“This is probably the next step,” he said. “What are we doing for Native Americans? I am starting to elevate that within the company to raise awareness.”
Louis Fox, the CEO of the Corporation for Education Network Initiatives in California (CENIC), has helped bring connectivity and educational and research capabilities to tribal communities.
"There's plenty of talent and ambition and imagination in these communities," he said. "What's lacking often are the appropriate resources to allow that talent and ambition and imagination to flourish."
Fox has partnered with both Cisco and Rantanen, with whom he is now looking beyond the United States.
“We worked very hard with Matt,” Fox said, “to connect those tribes to our research and education network and now to our peering fabric, which is called Pacific Wave. Once connected to Pacific Wave, indigenous communities can create their own private network throughout the Asia-Pacific Region and beyond. Our thinking was that if we could connect 20 tribes in this manner, we’d create a model that would allow us to work with all tribes in the U.S., creating an indigenous Internet that might span the globe.”
Building the future, one tech certificate at a time
Morris is encouraged by Native-driven initiatives, such as the Tribal Digital Network.
“There’s a lot of resiliency in Indian country around this,” she said, “and there’s a lot of groundswell happening as well. As long as you have community buy-in, leadership buy-in, solutions are being found to start bridging, at least by getting signals into the main community.”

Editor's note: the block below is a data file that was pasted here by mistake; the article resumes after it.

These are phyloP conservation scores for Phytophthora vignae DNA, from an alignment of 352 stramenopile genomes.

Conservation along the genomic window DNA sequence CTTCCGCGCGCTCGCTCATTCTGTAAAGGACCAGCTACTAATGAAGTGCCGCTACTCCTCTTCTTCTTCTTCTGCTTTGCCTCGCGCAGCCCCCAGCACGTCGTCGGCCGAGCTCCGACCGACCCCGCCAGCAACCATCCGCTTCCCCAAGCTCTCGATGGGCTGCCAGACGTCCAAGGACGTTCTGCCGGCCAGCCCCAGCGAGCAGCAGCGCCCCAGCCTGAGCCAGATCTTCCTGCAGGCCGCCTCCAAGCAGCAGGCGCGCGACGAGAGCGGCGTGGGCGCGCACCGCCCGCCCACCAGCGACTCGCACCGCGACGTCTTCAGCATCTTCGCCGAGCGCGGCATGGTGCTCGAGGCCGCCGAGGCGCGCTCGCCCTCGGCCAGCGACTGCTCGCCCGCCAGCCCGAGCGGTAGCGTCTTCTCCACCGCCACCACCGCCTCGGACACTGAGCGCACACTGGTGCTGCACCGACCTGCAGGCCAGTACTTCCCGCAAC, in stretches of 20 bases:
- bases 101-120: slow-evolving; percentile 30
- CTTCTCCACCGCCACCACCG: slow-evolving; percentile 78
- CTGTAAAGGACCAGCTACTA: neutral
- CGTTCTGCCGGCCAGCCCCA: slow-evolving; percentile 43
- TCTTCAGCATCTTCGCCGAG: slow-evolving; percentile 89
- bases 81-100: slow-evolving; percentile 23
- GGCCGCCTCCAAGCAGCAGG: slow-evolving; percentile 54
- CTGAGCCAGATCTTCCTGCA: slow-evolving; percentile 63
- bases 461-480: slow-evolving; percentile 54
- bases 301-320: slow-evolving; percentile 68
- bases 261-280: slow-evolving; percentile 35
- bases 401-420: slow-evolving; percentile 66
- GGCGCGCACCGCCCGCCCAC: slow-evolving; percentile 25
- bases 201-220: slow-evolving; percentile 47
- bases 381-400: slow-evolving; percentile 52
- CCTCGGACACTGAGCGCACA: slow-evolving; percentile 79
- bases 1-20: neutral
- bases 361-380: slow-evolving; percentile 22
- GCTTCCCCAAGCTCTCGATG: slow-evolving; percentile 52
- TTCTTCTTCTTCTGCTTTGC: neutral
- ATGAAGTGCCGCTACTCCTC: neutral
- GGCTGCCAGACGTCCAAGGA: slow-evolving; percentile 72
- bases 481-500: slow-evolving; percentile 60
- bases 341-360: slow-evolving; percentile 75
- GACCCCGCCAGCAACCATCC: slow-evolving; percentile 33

But she stresses that expanded technology skills within communities will be crucial.
To that end, programs like Cisco Networking Academy can play a key role. By teaching IT and cybersecurity skills, it has changed lives in 180 countries, often in underserved communities.
This summer, Clydene Stangvik, Cisco’s corporate social responsibility manager for the Midwest, has worked with the American Indian Higher Education Consortium, to bring Networking Academy programs to 16 sites on Native lands across 10 states.
And Cisco’s Emma Broadbent is reaching out to First Nation communities across Australia, New Zealand, and Pacific islands. Recently, she has driven Networking Academy “Learn-A-Thon” competitions in partnership with local schools.
“We work on initiatives focused in particular states in Australia that have a higher indigenous population,” Broadbent said, “and we work to bring them into our program through competitions. We have a competition coming up at the end of the month in the state of Western Australia, which I chose specifically for that reason — to try and use a school whose focus is on bringing in First Nation indigenous learners.”
Broadbent is also partnering to extend her work to other areas as well, such as Papua-New Guinea.
“The International Telecommunication Union is doing a lot of work around the world to bridge the digital divide,” she said. “We’re working with them on digital literacy for the Papua-New Guinea Academy.”